Maryland has introduced legislation that would require both brokers and insurance agents to act as fiduciaries—a move that puts the state well in front of the best-interest advice standard the Securities and Exchange Commission has proposed.

The Financial Consumer Protection Act of 2019 makes both brokers and insurance agents fiduciaries with “a duty to act in the best interest of the customer without regard to the financial or other interest of the person or firm providing the advice.”

Registered investment advisors are included in the standard, but already operate as fiduciaries.

Maryland isn't the first state to take such an action. Nevada, New Jersey and Washington also advancing their own fiduciary regulations, meaning industry lobbyists and consumer advocates are in for a busy 2019.

As with other state and federal proposals that would create a blanket fiduciary rule for all advisors, consumer groups are lining up in support, and industry groups are lobbying against approval.

“Ultimately, our preference is for a strong federal standard, so that the citizens in all states benefit," said Barbara Roper, director of investor protection at the Consumer Federation of America. "But, so far, we haven’t been offered a federal standard that meets that test. If the SEC doesn’t strengthen its standard, we will be looking to states to fill that gap.”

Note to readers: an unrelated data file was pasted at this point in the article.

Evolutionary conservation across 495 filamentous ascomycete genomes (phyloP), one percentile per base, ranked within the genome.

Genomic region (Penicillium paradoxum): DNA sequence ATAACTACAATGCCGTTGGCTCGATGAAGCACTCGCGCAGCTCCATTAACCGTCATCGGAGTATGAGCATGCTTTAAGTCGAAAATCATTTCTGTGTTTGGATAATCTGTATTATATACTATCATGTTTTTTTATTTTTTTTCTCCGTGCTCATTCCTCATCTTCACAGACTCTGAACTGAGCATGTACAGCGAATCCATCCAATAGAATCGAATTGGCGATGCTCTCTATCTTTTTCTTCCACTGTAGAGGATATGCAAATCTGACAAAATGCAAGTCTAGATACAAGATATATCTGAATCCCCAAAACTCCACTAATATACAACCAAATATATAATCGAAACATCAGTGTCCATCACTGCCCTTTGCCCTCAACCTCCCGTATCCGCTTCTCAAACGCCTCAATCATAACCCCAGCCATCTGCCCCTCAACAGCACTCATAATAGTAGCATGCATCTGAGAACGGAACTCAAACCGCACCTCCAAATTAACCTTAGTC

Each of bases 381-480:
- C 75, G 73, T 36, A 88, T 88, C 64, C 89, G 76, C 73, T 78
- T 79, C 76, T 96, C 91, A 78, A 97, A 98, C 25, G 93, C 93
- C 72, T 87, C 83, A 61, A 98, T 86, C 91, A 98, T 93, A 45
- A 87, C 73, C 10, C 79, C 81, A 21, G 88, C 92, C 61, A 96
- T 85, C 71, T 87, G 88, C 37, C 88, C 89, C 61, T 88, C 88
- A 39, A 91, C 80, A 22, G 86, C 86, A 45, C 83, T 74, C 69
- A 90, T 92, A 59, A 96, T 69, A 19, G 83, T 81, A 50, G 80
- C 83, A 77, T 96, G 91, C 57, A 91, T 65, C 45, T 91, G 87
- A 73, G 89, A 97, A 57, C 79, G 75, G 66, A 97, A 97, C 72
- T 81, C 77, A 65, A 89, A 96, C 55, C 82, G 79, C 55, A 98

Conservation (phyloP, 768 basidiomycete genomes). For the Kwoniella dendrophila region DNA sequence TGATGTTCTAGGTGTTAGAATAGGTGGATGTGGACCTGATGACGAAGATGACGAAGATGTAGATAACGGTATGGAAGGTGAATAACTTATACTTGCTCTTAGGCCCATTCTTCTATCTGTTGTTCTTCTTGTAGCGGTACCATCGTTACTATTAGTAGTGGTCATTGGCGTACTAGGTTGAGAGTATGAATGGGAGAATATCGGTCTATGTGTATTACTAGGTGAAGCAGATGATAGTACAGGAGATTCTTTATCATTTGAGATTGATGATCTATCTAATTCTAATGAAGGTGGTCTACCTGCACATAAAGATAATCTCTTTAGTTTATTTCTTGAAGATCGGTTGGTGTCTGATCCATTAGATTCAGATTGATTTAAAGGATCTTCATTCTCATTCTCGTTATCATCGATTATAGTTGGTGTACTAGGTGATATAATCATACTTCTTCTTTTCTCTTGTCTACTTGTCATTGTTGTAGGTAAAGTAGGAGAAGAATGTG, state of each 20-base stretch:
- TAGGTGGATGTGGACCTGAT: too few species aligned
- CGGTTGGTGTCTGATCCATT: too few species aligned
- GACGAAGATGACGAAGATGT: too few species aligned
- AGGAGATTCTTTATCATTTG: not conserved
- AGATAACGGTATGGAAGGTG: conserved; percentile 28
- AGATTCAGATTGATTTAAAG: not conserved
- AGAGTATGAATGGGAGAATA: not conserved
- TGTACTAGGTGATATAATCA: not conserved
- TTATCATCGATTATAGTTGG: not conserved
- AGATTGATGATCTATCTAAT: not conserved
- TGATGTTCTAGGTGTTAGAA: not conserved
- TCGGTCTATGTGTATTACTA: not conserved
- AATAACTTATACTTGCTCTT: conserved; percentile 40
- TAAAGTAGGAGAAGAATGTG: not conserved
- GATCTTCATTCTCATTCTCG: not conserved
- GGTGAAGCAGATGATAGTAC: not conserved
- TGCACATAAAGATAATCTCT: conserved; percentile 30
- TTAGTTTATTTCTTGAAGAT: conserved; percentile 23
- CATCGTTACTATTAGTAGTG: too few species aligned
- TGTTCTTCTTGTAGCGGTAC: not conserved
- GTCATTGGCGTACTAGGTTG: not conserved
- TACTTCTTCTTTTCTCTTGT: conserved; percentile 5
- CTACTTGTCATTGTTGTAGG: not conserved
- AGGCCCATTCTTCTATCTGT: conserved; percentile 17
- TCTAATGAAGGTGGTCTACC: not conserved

The biggest impediment to a stronger SEC standard has been brokerage industry opposition, Roper said. “If SIFMA and others start to realize that their intransigent opposition to a strong standard at the federal level is going to result in state actions, maybe they’ll be more willing to support a federal standard that actually strengthens protections for investors."

As expected, industry opposition to the bill was immediate, with some lobbyists saying Maryland's rule could create significant regulatory challenges for brokers, agents and their firms that serve clients in multiple states.

“We aren’t questioning the intent behind these proposals,” said Dale Brown, CEO of the FInancial Services Institute (FSI), which represents independent broker-dealers. “We’re questioning the wisdom of a state-by-state, nonuniform approach. That’s why we’re actively supporting a new uniform federal best interest standard. Most financial advisors, whether they’re FSI members who are duly-registered and operate under Finra and SEC rules, or are RIAs only, serve investors in multiple states.”  

SIFMA, formerly the Securities Industry and Financial Marketing Association, also opposes state fiduciary initiatives until the SEC finalizes its Regulation Best Interest proposal, which SEC Chairman Jay Clayton said he expects to release by the second quarter.

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